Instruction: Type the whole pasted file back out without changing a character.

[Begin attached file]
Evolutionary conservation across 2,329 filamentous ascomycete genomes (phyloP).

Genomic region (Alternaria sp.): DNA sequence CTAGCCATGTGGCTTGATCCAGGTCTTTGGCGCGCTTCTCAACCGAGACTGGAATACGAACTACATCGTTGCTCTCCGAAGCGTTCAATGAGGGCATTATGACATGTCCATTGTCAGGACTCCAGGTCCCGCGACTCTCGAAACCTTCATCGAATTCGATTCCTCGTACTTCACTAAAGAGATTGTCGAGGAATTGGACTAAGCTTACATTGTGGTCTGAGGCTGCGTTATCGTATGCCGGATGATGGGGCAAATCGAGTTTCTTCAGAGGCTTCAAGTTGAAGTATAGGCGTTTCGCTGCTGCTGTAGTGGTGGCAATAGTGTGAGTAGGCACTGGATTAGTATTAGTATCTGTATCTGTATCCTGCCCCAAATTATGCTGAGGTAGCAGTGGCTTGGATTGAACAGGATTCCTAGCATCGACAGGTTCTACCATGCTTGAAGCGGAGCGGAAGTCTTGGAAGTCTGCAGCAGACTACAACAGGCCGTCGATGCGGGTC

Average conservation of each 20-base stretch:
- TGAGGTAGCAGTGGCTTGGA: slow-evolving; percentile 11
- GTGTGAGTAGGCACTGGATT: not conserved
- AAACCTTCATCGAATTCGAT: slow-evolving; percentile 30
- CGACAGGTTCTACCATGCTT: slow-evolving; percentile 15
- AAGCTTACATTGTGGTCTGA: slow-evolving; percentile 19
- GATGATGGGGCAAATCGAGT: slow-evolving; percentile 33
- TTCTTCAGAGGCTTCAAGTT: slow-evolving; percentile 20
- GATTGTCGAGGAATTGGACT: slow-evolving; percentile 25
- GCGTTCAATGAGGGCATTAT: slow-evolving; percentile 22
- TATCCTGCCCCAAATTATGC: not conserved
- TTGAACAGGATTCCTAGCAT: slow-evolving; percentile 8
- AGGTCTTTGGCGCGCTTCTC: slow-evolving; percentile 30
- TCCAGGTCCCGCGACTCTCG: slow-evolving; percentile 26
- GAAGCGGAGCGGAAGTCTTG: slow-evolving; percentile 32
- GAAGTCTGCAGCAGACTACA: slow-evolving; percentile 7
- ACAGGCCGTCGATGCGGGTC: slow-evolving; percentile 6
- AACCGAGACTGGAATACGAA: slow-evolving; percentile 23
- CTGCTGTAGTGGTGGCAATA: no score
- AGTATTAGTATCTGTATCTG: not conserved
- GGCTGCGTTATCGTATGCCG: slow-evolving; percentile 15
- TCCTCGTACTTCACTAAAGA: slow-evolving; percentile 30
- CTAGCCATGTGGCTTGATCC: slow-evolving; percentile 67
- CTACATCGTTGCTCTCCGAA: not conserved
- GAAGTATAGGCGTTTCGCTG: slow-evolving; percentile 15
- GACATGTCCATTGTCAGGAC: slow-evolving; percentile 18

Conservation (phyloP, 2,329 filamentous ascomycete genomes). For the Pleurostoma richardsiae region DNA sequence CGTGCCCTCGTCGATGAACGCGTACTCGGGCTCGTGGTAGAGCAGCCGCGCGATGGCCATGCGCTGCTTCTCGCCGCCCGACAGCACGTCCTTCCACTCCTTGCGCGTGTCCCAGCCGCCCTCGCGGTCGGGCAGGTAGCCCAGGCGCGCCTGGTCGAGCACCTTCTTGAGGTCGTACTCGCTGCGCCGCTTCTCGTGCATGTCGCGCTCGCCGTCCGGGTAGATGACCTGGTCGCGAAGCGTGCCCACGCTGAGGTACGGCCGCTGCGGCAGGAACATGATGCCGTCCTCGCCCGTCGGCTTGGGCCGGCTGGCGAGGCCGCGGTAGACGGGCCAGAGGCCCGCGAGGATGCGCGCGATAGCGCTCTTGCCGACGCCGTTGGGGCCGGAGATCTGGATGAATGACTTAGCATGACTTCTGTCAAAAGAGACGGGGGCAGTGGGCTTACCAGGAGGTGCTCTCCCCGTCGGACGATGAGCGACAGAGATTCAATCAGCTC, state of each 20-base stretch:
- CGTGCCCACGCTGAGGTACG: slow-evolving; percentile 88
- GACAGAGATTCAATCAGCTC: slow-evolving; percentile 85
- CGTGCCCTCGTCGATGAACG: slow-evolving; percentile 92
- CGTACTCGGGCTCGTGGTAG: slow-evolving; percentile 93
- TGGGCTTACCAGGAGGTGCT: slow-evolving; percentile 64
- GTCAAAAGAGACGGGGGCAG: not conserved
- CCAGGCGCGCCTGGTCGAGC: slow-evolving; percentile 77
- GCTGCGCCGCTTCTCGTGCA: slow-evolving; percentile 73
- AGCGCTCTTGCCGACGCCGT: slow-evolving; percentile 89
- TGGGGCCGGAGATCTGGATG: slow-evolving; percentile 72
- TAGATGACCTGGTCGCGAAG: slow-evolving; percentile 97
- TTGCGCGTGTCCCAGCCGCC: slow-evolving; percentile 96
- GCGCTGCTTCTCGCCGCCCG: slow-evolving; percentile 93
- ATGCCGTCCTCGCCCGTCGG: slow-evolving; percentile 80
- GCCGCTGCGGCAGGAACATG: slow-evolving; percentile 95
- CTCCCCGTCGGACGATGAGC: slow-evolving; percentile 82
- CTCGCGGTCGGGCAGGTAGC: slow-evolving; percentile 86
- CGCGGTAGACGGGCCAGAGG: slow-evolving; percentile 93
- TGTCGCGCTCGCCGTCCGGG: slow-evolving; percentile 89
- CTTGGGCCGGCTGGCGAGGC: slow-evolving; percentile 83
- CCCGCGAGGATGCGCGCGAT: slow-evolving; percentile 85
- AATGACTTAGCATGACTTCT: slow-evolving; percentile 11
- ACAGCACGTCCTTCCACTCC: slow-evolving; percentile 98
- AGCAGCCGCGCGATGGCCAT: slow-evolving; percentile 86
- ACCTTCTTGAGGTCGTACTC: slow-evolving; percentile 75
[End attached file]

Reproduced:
Evolutionary conservation across 2,329 filamentous ascomycete genomes (phyloP).

Genomic region (Alternaria sp.): DNA sequence CTAGCCATGTGGCTTGATCCAGGTCTTTGGCGCGCTTCTCAACCGAGACTGGAATACGAACTACATCGTTGCTCTCCGAAGCGTTCAATGAGGGCATTATGACATGTCCATTGTCAGGACTCCAGGTCCCGCGACTCTCGAAACCTTCATCGAATTCGATTCCTCGTACTTCACTAAAGAGATTGTCGAGGAATTGGACTAAGCTTACATTGTGGTCTGAGGCTGCGTTATCGTATGCCGGATGATGGGGCAAATCGAGTTTCTTCAGAGGCTTCAAGTTGAAGTATAGGCGTTTCGCTGCTGCTGTAGTGGTGGCAATAGTGTGAGTAGGCACTGGATTAGTATTAGTATCTGTATCTGTATCCTGCCCCAAATTATGCTGAGGTAGCAGTGGCTTGGATTGAACAGGATTCCTAGCATCGACAGGTTCTACCATGCTTGAAGCGGAGCGGAAGTCTTGGAAGTCTGCAGCAGACTACAACAGGCCGTCGATGCGGGTC

Average conservation of each 20-base stretch:
- TGAGGTAGCAGTGGCTTGGA: slow-evolving; percentile 11
- GTGTGAGTAGGCACTGGATT: not conserved
- AAACCTTCATCGAATTCGAT: slow-evolving; percentile 30
- CGACAGGTTCTACCATGCTT: slow-evolving; percentile 15
- AAGCTTACATTGTGGTCTGA: slow-evolving; percentile 19
- GATGATGGGGCAAATCGAGT: slow-evolving; percentile 33
- TTCTTCAGAGGCTTCAAGTT: slow-evolving; percentile 20
- GATTGTCGAGGAATTGGACT: slow-evolving; percentile 25
- GCGTTCAATGAGGGCATTAT: slow-evolving; percentile 22
- TATCCTGCCCCAAATTATGC: not conserved
- TTGAACAGGATTCCTAGCAT: slow-evolving; percentile 8
- AGGTCTTTGGCGCGCTTCTC: slow-evolving; percentile 30
- TCCAGGTCCCGCGACTCTCG: slow-evolving; percentile 26
- GAAGCGGAGCGGAAGTCTTG: slow-evolving; percentile 32
- GAAGTCTGCAGCAGACTACA: slow-evolving; percentile 7
- ACAGGCCGTCGATGCGGGTC: slow-evolving; percentile 6
- AACCGAGACTGGAATACGAA: slow-evolving; percentile 23
- CTGCTGTAGTGGTGGCAATA: no score
- AGTATTAGTATCTGTATCTG: not conserved
- GGCTGCGTTATCGTATGCCG: slow-evolving; percentile 15
- TCCTCGTACTTCACTAAAGA: slow-evolving; percentile 30
- CTAGCCATGTGGCTTGATCC: slow-evolving; percentile 67
- CTACATCGTTGCTCTCCGAA: not conserved
- GAAGTATAGGCGTTTCGCTG: slow-evolving; percentile 15
- GACATGTCCATTGTCAGGAC: slow-evolving; percentile 18

Conservation (phyloP, 2,329 filamentous ascomycete genomes). For the Pleurostoma richardsiae region DNA sequence CGTGCCCTCGTCGATGAACGCGTACTCGGGCTCGTGGTAGAGCAGCCGCGCGATGGCCATGCGCTGCTTCTCGCCGCCCGACAGCACGTCCTTCCACTCCTTGCGCGTGTCCCAGCCGCCCTCGCGGTCGGGCAGGTAGCCCAGGCGCGCCTGGTCGAGCACCTTCTTGAGGTCGTACTCGCTGCGCCGCTTCTCGTGCATGTCGCGCTCGCCGTCCGGGTAGATGACCTGGTCGCGAAGCGTGCCCACGCTGAGGTACGGCCGCTGCGGCAGGAACATGATGCCGTCCTCGCCCGTCGGCTTGGGCCGGCTGGCGAGGCCGCGGTAGACGGGCCAGAGGCCCGCGAGGATGCGCGCGATAGCGCTCTTGCCGACGCCGTTGGGGCCGGAGATCTGGATGAATGACTTAGCATGACTTCTGTCAAAAGAGACGGGGGCAGTGGGCTTACCAGGAGGTGCTCTCCCCGTCGGACGATGAGCGACAGAGATTCAATCAGCTC, state of each 20-base stretch:
- CGTGCCCACGCTGAGGTACG: slow-evolving; percentile 88
- GACAGAGATTCAATCAGCTC: slow-evolving; percentile 85
- CGTGCCCTCGTCGATGAACG: slow-evolving; percentile 92
- CGTACTCGGGCTCGTGGTAG: slow-evolving; percentile 93
- TGGGCTTACCAGGAGGTGCT: slow-evolving; percentile 64
- GTCAAAAGAGACGGGGGCAG: not conserved
- CCAGGCGCGCCTGGTCGAGC: slow-evolving; percentile 77
- GCTGCGCCGCTTCTCGTGCA: slow-evolving; percentile 73
- AGCGCTCTTGCCGACGCCGT: slow-evolving; percentile 89
- TGGGGCCGGAGATCTGGATG: slow-evolving; percentile 72
- TAGATGACCTGGTCGCGAAG: slow-evolving; percentile 97
- TTGCGCGTGTCCCAGCCGCC: slow-evolving; percentile 96
- GCGCTGCTTCTCGCCGCCCG: slow-evolving; percentile 93
- ATGCCGTCCTCGCCCGTCGG: slow-evolving; percentile 80
- GCCGCTGCGGCAGGAACATG: slow-evolving; percentile 95
- CTCCCCGTCGGACGATGAGC: slow-evolving; percentile 82
- CTCGCGGTCGGGCAGGTAGC: slow-evolving; percentile 86
- CGCGGTAGACGGGCCAGAGG: slow-evolving; percentile 93
- TGTCGCGCTCGCCGTCCGGG: slow-evolving; percentile 89
- CTTGGGCCGGCTGGCGAGGC: slow-evolving; percentile 83
- CCCGCGAGGATGCGCGCGAT: slow-evolving; percentile 85
- AATGACTTAGCATGACTTCT: slow-evolving; percentile 11
- ACAGCACGTCCTTCCACTCC: slow-evolving; percentile 98
- AGCAGCCGCGCGATGGCCAT: slow-evolving; percentile 86
- ACCTTCTTGAGGTCGTACTC: slow-evolving; percentile 75